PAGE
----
Sunday, November 30, 2014
Ever since the creation of the world, his eternal power and divine nature, invisible though they are, have been understood and seen through the things he has made. Romans 1:20 (NRSV)
Anthropologists have recognized that religion has played a significant role in the story of man. God originally created man to have fellowship with Him here on earth, and that implies that man could recognize God from an earthly viewpoint. Then man lost his innocence and became knowledgeable about good and evil, and he seemed to lose some of his sensitivity to the divine proclamation of God through nature.
Scientists are constantly learning more and more about our universe, and the more they learn, the more the enormity of the universe expands. This is another way that God extends His grace to us. He allows us to know and begin to understand Him through His creation.
When I read or hear about a scientific discovery or a new theory, I am awed at the way that God proves, yet again, that He is, was, and forever will be in control of everything. Think of it! God can hold, in his hand, a creation that consists of an untold number of galaxies, and yet, with His eye, can see and count the number of atoms in every molecule of hydrogen that the universe holds.
Tuesday, November 25, 2014
For I am not ashamed of the gospel; it is the power of God for salvation to everyone who has faith, to the Jew first and also to the Greek. For in it the righteousness of God is revealed through faith for faith; as it is written, “The one who is righteous will live by faith.” Romans 1:16-17 (NRSV)
For I am not ashamed of the gospel, because it is the power of God that brings salvation to everyone who believes: first to the Jew, then to the Gentile. For in the gospel the righteousness of God is revealed—a righteousness that is by faith from first to last, just as it is written: “The righteous will live by faith.” Romans 1:16-17 (NIV)
Study bibles often put headings before sections of scripture to help the reader grasp the intent of the passage. In the New Revised Standard Version, the scripture verses above comprise an entire section that is headed, "The Power of the Gospel." Paul clearly tells us what this power is--"it is for salvation to everyone who has faith."
Paul is exclaiming to the Roman Jews and Gentiles that it is God who brings salvation to everyone. Verse 16 seems to be aimed more at the Gentiles. Any questions that the Roman Jews and Gentiles may have about who is able to receive God's grace is cleared up in this statement. Everyone is the specific individual meaning of all. God's power is so great that it must include each and every one. Paul's next statement seems to contradict the first statement, but it actually only clarifies it. First is an ordinal word. Grace was given to the Jews first only because they came first, much like we love our firstborn child first because he or she came first. First and more are not the same thing, and the Gentiles need to know this. Just because they are second to receive the gospel, they are loved in the same family.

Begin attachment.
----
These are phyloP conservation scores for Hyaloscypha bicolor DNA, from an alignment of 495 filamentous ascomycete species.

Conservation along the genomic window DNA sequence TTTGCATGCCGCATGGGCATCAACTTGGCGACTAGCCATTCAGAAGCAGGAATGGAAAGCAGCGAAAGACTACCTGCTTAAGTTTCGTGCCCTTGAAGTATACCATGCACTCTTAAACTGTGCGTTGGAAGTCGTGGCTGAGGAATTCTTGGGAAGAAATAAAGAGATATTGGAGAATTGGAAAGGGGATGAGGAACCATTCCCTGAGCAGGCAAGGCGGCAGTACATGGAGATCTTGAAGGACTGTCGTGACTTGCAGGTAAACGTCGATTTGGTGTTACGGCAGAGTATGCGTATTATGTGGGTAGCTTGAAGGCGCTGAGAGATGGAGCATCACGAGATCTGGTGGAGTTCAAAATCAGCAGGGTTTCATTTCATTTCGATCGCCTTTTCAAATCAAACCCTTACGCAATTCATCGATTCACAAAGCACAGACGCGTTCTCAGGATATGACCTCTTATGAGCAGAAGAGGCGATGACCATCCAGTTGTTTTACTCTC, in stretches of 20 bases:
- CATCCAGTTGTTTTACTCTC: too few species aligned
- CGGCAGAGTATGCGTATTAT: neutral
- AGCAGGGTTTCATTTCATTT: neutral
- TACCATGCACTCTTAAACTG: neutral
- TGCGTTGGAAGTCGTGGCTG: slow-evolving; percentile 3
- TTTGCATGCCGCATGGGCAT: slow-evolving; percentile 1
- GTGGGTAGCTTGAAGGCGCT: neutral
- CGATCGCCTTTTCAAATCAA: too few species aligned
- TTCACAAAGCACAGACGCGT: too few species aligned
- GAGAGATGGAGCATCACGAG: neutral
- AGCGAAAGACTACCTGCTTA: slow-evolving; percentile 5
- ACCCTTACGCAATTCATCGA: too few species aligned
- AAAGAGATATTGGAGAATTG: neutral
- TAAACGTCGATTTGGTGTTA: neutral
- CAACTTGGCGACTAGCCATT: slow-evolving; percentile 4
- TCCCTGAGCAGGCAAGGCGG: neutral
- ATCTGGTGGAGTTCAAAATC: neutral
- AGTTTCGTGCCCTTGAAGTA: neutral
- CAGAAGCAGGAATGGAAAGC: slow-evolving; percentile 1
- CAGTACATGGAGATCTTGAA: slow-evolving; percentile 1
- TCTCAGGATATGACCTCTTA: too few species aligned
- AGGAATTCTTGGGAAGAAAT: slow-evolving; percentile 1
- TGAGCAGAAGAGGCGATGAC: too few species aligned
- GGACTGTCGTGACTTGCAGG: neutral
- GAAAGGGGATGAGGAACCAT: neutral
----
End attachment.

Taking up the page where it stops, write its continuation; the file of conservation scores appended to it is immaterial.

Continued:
Next, verse 17 seems to be directed more toward the Jewish Christians. The NIV gives a wonderful translation of Paul's idea that it is those who live by faith who will be rendered righteous. And Paul makes it clear to the Jews that it was like this from the beginning, "from first to last"--another ordinal statement. Next, Paul quotes Habakkuk, which would have been familiar to the Jews, and reminds them that righteousness is not by religious ritual, which is only for the privileged Jew, but by faith, which is for every one. In the original Greek, Paul uses a passive progressive tense throughout the verses to remind us that God's salvation through grace is a continual work. This progressive verbiage strengthens the ordinal idea that there is a first and second that is part of the all. This grace continues to work in each generation, and it continues to work in each of our lives.
Wednesday, November 19, 2014
“And now, as a captive to the Spirit, I am on my way to Jerusalem, not knowing what will happen to me there, except that the Holy Spirit testifies to me in every city that imprisonment and persecutions are waiting for me. But I do not count my life of any value to myself, if only I may finish my course and the ministry that I received from the Lord Jesus, to testify to the good news of God’s grace.” Acts 20:22-24 (NRSV)
As I continue to study God's word and write devotionals, I find myself writing "in spite of" often. The definition of this phrase, in Merriam-Webster's online dictionary is:
“: in defiance or contempt of : without being prevented by <succeeded in spite of their opposition>."
I am going to use the phrase again because this is exactly how God's grace works. In the scripture passage above, Paul is making a speech to the elders in the Ephesus church. He is bidding them farewell because he knows that he will never see them again, and he wants to encourage them to keep the faith--to "keep on keeping on." Paul is telling the elders that he knows that he is going to be persecuted, but instead of asking for prayer for his own safety, Paul testifies to "the good news of God's grace." In spite of persecutions, God's grace is good news.
The elders at Ephesus were Christians. They had received the good news that Jesus had died for their sins, and they were saved. We too have heard this good news. However, can information that we have heard repeatedly still be considered news? According to Paul, the answer is yes. Each time we sin, each time we fail, each time we suffer trials, there is the good news of God's grace that testifies to us. Grace is new each moment of our lives. Grace is always new, in spite of old sin and in spite of old trials.